Nyanda is primarily a self-taught artist by methods of observation, research, error and just simply doing what feels right. On her creative expeditions, she has used many forms of media, such as drawing, photography and CAD, each one laying way for and providing insight into the next. Sculpting stone and wood provided a direct route way into her jewellery making, albeit scaled down for wearability.
With an ingrained passion for the creative process, Nyanda returned to Jamaica in her twenties for a three-year stay and met Lancelot Bryan, the internationally renowned artist who taught her how to carve Lignum Vitae - 'Wood of Life'. He said, "Whatever you want is in the wood, all you have to do is take away what you don't want and release it".
It is this 'releasing' that is at the heart of her practice. Reading the 'chiromancy [*]' of the material and 'listening in' for its own inherent narrative rather than imposing an idea upon it, thereby obliterating its character. Nyanda handcrafts each piece, working directly on it without any preliminary sketches or ideas. By fettling the raw wood she gets to know it and from this a connection develops. "Carving is like a good two-way conversation, you give and receive, listen and speak". Later, she would use this same 'call and response' approach to carving stone.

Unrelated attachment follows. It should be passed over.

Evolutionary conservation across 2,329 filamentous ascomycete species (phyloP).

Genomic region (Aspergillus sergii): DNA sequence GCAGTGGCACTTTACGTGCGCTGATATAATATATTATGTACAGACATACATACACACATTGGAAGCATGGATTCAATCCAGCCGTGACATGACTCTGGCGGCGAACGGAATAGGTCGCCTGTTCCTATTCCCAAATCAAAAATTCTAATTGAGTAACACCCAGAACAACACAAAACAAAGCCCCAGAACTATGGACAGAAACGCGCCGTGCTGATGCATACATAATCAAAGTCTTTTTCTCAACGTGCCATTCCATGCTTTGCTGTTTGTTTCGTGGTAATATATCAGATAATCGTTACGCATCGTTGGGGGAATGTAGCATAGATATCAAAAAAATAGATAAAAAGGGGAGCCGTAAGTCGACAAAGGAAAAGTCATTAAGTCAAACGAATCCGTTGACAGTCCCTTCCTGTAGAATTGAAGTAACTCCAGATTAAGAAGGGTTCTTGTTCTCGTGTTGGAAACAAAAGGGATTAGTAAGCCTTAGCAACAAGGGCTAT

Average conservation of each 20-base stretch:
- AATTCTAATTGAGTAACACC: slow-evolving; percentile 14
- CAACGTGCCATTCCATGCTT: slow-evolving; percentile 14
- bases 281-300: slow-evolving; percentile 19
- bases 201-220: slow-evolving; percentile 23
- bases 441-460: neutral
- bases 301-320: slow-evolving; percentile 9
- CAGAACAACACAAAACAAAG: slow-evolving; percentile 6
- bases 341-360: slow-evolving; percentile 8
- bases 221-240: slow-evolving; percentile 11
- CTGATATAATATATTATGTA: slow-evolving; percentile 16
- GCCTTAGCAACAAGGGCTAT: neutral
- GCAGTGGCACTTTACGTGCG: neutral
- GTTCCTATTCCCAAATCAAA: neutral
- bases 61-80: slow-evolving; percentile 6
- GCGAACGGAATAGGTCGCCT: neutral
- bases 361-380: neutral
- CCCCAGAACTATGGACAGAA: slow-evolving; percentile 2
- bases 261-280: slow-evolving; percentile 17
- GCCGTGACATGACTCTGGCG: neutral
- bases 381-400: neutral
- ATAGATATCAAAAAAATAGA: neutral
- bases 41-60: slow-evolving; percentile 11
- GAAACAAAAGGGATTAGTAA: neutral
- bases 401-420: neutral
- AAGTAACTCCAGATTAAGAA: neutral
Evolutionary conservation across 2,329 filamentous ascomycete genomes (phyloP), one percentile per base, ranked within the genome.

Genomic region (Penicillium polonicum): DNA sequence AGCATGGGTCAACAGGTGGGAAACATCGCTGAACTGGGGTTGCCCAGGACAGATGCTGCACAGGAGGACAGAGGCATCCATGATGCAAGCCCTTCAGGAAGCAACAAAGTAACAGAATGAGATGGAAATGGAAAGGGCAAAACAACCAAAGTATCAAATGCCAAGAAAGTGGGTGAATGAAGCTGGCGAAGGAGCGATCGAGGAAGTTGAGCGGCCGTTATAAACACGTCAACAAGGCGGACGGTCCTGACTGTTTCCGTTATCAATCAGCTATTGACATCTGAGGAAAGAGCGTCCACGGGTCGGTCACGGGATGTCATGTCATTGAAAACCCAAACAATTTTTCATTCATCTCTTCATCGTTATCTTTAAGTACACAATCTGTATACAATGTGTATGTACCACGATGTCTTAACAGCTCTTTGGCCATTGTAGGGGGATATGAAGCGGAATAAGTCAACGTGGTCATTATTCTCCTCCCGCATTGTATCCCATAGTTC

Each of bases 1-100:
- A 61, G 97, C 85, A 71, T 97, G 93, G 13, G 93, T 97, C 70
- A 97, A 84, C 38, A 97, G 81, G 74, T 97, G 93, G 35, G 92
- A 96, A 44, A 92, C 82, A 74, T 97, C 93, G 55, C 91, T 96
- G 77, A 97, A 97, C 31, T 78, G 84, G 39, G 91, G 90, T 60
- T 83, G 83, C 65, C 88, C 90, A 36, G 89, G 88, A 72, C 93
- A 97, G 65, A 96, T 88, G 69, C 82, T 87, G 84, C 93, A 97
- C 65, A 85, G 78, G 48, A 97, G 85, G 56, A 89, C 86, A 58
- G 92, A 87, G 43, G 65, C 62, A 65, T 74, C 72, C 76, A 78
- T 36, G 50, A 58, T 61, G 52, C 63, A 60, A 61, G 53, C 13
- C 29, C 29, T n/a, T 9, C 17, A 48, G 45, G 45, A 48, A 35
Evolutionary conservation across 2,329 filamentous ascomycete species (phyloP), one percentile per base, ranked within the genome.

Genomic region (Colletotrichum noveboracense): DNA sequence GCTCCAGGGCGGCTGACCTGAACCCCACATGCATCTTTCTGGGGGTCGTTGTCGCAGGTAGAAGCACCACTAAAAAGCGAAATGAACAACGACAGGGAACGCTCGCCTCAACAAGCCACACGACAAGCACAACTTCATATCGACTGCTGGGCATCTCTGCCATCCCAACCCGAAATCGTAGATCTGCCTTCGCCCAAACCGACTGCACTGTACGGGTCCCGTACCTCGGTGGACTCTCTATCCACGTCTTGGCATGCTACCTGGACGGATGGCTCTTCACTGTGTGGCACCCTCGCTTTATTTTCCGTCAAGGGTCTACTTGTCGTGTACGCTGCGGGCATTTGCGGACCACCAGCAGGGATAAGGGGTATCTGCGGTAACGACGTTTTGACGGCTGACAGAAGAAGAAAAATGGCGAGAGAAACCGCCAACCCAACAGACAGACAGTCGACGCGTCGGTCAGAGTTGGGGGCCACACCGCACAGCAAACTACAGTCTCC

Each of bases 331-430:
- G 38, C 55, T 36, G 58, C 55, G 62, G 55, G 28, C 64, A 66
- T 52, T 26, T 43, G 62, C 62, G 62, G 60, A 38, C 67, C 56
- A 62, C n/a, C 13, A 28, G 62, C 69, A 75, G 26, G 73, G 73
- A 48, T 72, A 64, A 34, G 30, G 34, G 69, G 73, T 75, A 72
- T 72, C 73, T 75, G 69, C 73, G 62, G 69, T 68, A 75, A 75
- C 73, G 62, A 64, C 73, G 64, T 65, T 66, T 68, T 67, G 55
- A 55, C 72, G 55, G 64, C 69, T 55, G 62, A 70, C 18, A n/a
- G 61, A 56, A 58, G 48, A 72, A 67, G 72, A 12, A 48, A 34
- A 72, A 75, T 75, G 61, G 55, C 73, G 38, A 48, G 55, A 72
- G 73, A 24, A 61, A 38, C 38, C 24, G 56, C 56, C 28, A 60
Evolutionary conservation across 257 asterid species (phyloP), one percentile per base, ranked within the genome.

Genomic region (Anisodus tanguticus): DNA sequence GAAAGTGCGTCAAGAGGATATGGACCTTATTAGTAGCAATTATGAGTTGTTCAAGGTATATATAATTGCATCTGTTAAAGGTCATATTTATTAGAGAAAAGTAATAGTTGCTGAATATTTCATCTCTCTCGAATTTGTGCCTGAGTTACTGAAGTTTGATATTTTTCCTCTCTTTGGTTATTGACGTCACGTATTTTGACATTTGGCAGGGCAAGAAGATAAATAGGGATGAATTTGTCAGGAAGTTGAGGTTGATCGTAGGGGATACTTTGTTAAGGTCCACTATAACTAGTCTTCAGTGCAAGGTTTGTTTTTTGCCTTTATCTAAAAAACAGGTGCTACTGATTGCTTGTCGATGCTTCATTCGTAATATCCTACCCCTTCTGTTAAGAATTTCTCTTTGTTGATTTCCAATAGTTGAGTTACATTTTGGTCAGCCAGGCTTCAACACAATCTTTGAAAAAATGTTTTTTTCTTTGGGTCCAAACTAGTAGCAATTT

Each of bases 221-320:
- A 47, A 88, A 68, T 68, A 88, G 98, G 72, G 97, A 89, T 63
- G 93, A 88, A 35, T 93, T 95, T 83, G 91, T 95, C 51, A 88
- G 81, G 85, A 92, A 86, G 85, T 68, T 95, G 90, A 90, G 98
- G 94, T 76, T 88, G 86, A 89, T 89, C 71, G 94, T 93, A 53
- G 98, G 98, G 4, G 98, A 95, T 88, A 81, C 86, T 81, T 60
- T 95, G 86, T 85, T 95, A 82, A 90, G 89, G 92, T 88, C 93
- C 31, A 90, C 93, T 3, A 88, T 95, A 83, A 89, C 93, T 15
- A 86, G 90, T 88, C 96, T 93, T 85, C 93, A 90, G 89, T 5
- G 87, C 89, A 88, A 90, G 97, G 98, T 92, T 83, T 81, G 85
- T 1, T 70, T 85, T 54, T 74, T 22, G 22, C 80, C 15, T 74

Nyanda is a graduate from Middlesex University with a BA (HONS) in Fine Art. She now lives and works in London.
FOOTNOTES: [*] It has been documented that the physician Paracelsus referred 'to the art of reading the inner character of a person or thing from its external character'. He used the term 'Chiromancy' to classify it, a word usually designated to palm reading. He said, 'There are other kinds of chiromancy... one of wood, one of rocks... one of landscapes... People who work with wood... have to understand their wood by chiromancy of it, what it is apt and good for'. (See Michael Baxandall, 'The Limewood Sculptures of Renaissance Germany', p32).